A manager could have two ways to complement their investment portfolio; to say look, I’m dialing up the risk on my personal investment front, maybe I should dial back the risk on my professional investment risk, so it evens out. The manager could be thinking, well, I think the world is about to go into a really good boom phase, we’re in the middle of a beautiful bull market, so I’m going to dial up the risk on my personal investment and I’m going to also dial up the risk on the professional investment front. We found the latter. When managers are buying leveraged investment properties, they are also dialing up the risk in their hedge funds. We also found, for primary residences, evidence of the distraction story: The funds tend to suffer in terms of performance going forward. Don’t they have a list of the most stressful events in life: moving, marriage and divorce, loss of a loved one? You buy a bigger house, you buy a more expensive house, you are more distracted.

    Did you look at childbirth as a determining event?

    It’s something we wanted to look at, but it’s hard to get data on people having children, at least until many, many years after. The main source of people data is LexisNexis, and LexisNexis doesn’t provide data on minors, so you can only be doing analysis today on 20 years ago.

    What’s next?

    [It’s] a work in progress, but in popular media, people seem to think there’s some correlation between poker and fund management. One hypothesis could be these managers who play poker are better managers; we do find that, cross-sectionally at least, managers who have been winning poker tournaments, for whom we have data, seem to outperform other managers.

    But then we find something very interesting: When a fund manager wins a poker tournament, this tends to attract more investor money. But winning this poker tournament does not predict any future outperformance; investors might be reading a signal into this, but really the best signal is still the past performance of the fund.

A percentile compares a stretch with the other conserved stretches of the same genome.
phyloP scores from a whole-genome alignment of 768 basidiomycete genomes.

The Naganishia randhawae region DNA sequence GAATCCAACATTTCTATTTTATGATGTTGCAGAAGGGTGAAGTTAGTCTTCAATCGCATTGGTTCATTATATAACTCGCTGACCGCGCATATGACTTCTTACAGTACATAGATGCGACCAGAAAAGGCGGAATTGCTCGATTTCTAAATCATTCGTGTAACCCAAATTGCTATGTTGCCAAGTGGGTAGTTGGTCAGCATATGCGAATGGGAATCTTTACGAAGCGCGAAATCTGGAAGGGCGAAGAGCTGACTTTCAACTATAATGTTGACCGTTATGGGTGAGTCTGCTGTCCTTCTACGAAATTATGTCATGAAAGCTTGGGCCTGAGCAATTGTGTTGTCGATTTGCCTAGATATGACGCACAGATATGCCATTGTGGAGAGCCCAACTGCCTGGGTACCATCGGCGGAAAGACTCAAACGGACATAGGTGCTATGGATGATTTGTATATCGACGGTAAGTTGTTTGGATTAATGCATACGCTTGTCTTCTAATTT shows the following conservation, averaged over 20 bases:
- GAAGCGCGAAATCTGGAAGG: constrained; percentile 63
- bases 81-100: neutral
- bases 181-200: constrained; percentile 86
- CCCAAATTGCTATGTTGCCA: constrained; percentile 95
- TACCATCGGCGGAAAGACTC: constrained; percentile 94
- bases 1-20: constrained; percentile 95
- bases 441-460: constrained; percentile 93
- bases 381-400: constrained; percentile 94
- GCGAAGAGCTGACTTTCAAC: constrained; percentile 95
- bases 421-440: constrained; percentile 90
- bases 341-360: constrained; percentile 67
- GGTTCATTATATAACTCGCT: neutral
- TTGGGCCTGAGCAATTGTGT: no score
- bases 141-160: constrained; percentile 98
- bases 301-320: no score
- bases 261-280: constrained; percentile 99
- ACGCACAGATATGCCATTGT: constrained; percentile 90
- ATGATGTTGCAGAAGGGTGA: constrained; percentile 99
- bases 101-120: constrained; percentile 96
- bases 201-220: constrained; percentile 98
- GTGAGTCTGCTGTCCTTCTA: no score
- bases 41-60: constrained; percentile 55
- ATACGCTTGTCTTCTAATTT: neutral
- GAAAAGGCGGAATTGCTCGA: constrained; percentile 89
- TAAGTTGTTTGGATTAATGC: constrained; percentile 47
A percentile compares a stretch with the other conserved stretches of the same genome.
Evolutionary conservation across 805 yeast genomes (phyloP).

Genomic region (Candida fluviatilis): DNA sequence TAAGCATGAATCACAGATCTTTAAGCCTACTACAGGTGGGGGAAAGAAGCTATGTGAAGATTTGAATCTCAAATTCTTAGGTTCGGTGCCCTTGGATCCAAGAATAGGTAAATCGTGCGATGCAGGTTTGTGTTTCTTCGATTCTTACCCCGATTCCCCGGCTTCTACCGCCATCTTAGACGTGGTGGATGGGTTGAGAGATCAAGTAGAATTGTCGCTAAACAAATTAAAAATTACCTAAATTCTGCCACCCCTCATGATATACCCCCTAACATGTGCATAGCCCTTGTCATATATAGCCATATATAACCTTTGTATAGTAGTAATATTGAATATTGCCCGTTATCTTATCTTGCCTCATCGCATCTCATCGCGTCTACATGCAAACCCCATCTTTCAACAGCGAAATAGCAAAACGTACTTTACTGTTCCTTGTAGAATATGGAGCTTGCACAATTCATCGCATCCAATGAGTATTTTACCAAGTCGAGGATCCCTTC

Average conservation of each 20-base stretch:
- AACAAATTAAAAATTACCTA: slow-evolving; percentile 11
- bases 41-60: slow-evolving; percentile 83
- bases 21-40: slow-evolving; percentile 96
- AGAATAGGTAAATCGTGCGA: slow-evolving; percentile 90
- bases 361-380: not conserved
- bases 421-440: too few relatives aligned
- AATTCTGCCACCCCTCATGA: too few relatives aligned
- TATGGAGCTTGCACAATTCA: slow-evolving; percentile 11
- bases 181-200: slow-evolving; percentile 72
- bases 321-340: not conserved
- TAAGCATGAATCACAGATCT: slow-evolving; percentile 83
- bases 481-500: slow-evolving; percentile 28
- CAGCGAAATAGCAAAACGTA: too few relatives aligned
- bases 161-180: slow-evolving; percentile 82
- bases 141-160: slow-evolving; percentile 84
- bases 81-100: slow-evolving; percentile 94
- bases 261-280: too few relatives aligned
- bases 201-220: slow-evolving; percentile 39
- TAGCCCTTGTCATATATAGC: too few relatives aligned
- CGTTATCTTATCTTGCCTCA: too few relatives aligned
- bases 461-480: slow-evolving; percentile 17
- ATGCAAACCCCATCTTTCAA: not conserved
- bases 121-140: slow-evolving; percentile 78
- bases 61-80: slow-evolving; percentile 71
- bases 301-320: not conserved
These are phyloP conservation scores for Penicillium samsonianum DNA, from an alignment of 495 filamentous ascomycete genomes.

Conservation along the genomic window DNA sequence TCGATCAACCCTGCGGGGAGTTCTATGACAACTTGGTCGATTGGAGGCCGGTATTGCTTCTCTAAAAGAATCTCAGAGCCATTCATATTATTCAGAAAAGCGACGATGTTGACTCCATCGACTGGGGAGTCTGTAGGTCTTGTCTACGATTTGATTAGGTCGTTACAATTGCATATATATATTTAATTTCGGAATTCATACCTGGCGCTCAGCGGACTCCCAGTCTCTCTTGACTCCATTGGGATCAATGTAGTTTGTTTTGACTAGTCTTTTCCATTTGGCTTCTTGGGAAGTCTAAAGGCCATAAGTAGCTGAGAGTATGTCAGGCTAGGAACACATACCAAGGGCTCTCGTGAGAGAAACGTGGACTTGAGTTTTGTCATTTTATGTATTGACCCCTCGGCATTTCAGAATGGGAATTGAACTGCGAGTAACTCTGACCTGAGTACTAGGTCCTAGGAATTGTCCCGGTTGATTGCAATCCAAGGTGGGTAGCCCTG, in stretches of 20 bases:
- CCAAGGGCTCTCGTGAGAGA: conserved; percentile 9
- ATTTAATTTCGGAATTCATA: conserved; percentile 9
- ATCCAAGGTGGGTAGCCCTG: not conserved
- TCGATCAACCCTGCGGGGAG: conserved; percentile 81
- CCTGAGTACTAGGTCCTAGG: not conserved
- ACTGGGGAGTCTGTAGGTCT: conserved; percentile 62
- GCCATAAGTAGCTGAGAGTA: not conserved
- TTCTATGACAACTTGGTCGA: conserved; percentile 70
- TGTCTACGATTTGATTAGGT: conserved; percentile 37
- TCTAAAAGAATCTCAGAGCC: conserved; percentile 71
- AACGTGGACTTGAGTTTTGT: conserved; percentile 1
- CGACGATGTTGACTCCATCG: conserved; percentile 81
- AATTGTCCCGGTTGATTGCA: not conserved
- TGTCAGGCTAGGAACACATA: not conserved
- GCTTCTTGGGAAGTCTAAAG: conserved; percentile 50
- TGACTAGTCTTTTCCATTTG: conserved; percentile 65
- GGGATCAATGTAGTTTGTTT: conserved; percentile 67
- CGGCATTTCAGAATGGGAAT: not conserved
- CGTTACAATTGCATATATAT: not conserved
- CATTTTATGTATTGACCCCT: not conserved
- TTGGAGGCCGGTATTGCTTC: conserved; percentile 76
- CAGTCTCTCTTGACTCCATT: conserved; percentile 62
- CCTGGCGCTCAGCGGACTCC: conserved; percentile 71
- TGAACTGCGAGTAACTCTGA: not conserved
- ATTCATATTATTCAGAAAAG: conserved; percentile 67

Why hedge funds, not mutual funds?

    The strategies are so much less constrained and the manager has so much more discretion. At least in my opinion, it’s more of a pure laboratory to see some of these things manifest.

    Did you get any feedback that sparked a follow-up look?

    A fund manager wanted to become more comfortable with taking risk. I guess a lot of fund managers grapple with this. You get very stressed when you take risk. How do you make yourself more risk-seeking? He talked about all sorts of potential options, but one was: If I started driving a sports car, would that actually start wiring my brain differently? There is some suggestive evidence this is the case. In a famous experiment, random people were asked to test-drive a car, and afterwards they [answered] certain questions. The people who test-drove luxury cars answered very, very differently, in terms of entitlement and a variety of things, than the people who test-drove ordinary cars. So it does potentially change the person.

    We looked at the risk of a fund prior to a purchase of a sports car or a regular car, and whether the purchase of a sports car added any meaningful signal over and above the risk before. Risk is measured very noisily, where you have a certain number of data points on returns, you see how they swing up and down, and OK, that’s my risk. This signal [from] the car is a meaningful signal, regardless of which way you are predicting. It doesn’t seem to be the case that they’re changing their risk behavior — this is being revealed. That is who you were all along. We just couldn’t see it as clearly before we saw your car purchase.

    Shouldn’t your friend wait till you find a signal that increases risk-taking and returns?

    I’ll keep looking.

    Thanks, Sugata.


    BIO BOX

    CV: Assistant Professor, Economics, Finance, & Legal Studies, Culverhouse College of Business, University of Alabama.

    Previously: University of Florida; PhD from the Wharton School at the University of Pennsylvania, 2009, Finance

    Hobbies: Pinball, and trying get his children interested in pinball.

    https://www.barrons.com/articles/sugata-ray-hedge-fund-research-1539025367
     
  2. Dealmaker, thanks for making ET a better place, I appreciate your contributions
     
  3. sle

    sle

    dealmaker likes this.
  4. JSOP

    JSOP

    Data Mining at its best. Taking risks is not a bad thing, taking unwarranted and unsubstantiated risks is.